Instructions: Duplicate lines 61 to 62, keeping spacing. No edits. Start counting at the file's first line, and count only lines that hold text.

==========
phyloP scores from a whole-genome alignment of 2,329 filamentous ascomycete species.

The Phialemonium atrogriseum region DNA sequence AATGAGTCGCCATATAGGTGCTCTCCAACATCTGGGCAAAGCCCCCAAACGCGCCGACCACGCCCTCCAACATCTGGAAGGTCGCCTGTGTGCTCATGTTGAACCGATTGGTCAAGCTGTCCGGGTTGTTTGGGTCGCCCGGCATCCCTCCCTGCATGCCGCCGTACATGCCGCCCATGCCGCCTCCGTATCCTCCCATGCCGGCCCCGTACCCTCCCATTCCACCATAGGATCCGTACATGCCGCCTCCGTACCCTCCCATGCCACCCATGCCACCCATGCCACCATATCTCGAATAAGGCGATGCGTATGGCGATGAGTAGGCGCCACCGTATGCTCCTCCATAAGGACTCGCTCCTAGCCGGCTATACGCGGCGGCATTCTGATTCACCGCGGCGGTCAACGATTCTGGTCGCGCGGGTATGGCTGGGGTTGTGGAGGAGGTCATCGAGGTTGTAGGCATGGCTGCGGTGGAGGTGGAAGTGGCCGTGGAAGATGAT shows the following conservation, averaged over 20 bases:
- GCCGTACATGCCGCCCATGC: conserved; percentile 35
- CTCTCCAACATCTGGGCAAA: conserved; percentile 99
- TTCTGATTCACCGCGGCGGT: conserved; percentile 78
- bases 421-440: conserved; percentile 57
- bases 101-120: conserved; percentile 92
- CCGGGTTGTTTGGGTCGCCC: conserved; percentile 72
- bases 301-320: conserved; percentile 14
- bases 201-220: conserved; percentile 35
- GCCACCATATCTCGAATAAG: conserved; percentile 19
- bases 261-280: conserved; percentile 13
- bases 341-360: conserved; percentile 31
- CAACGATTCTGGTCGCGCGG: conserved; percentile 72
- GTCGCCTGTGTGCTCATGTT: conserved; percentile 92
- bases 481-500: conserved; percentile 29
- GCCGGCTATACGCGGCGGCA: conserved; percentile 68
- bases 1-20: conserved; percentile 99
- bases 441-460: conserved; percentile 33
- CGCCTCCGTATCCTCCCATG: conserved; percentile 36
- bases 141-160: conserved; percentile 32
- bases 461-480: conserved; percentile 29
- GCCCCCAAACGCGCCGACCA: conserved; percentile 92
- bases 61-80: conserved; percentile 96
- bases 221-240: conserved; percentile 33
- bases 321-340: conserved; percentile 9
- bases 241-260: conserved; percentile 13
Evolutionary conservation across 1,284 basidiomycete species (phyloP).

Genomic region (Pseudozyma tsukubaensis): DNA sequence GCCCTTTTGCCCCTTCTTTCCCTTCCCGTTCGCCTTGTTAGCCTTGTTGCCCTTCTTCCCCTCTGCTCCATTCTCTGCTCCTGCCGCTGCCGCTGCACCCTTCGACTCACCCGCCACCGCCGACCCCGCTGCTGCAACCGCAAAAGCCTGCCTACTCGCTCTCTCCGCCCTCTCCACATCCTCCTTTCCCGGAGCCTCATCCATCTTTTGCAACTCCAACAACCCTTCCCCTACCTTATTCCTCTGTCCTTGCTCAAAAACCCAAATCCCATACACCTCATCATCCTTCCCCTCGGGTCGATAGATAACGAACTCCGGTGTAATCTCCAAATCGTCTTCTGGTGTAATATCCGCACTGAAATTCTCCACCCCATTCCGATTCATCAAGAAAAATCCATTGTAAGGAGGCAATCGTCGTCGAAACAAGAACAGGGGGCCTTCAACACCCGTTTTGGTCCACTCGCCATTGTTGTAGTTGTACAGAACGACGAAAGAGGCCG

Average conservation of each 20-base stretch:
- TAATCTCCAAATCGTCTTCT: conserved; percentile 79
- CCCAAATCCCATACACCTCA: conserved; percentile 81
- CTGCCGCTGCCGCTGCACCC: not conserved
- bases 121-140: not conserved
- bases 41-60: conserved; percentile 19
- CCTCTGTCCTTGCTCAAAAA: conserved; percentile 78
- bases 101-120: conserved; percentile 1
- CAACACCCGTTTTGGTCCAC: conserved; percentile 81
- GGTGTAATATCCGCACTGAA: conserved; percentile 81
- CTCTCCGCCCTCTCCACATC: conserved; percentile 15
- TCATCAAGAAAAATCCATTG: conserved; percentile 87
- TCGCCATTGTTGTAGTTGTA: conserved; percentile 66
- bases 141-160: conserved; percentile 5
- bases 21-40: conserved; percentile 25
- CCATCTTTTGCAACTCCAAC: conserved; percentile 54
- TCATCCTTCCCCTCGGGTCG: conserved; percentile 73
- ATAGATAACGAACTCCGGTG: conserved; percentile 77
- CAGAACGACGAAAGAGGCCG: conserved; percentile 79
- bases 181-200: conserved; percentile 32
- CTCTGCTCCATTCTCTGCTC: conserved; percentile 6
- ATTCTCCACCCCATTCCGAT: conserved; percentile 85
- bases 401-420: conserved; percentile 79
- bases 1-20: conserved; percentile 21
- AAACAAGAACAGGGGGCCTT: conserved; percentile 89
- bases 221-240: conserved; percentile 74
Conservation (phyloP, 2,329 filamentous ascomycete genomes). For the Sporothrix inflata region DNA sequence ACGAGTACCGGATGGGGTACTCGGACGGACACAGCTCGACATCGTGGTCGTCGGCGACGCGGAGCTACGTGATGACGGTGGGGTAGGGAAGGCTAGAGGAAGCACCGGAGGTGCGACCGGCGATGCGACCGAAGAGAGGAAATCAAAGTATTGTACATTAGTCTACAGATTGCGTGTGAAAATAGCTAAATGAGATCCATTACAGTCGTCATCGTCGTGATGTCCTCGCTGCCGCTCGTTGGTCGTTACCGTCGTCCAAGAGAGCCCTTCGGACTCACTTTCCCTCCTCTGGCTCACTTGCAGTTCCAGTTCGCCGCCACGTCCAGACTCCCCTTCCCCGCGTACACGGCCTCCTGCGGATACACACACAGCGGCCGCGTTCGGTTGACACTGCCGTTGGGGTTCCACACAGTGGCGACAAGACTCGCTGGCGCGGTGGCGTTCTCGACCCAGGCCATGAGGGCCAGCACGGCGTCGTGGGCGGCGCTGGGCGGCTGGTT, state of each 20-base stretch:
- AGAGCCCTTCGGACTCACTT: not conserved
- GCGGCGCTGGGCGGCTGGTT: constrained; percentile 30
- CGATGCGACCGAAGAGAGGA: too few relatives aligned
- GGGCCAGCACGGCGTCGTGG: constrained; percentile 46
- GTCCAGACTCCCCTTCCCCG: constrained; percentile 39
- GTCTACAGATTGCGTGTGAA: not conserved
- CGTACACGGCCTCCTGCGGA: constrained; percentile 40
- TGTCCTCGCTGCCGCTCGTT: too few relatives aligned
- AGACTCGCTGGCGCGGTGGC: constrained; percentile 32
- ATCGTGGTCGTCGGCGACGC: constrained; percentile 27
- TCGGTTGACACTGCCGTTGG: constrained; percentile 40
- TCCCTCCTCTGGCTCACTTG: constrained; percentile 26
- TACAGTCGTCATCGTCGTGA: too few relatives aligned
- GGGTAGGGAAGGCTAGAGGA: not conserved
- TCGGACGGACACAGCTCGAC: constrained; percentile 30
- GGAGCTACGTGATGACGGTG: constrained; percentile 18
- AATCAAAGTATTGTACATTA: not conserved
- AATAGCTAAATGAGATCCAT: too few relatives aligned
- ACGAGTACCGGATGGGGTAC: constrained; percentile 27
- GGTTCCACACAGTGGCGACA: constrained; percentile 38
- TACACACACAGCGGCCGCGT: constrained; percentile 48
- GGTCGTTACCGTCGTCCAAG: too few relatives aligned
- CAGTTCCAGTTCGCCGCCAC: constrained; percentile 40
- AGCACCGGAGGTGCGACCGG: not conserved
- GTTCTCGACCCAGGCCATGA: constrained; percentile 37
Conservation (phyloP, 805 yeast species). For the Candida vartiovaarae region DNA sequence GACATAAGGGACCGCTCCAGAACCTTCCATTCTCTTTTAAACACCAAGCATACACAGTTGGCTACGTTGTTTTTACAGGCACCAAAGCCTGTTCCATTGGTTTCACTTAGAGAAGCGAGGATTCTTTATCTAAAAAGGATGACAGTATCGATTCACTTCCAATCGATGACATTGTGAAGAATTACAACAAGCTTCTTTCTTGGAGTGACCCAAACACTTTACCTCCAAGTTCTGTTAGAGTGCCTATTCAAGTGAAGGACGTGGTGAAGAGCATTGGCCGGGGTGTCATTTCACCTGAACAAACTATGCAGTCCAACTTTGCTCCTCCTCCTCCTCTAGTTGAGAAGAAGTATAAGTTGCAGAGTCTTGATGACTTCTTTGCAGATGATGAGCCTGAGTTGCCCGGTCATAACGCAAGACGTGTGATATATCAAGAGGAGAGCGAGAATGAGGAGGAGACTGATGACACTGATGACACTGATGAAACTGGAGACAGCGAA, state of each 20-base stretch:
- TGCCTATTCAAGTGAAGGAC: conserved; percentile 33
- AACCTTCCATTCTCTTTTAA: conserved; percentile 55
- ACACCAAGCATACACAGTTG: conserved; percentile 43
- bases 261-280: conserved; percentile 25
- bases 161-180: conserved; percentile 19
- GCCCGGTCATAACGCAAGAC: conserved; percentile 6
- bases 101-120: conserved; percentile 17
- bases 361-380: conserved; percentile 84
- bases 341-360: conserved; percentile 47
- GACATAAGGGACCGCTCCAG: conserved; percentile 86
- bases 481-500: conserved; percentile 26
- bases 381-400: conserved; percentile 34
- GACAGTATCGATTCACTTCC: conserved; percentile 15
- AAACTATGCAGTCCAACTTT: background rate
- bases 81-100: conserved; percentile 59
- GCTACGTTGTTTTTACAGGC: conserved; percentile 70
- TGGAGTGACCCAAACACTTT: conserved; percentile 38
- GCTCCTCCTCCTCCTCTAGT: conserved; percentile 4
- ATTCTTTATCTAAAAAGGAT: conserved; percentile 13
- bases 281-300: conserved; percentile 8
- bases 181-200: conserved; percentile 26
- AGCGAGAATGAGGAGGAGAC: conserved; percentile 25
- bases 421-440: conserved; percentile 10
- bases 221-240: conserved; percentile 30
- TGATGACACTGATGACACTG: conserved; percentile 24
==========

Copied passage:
- GTCCAGACTCCCCTTCCCCG: constrained; percentile 39
- GTCTACAGATTGCGTGTGAA: not conserved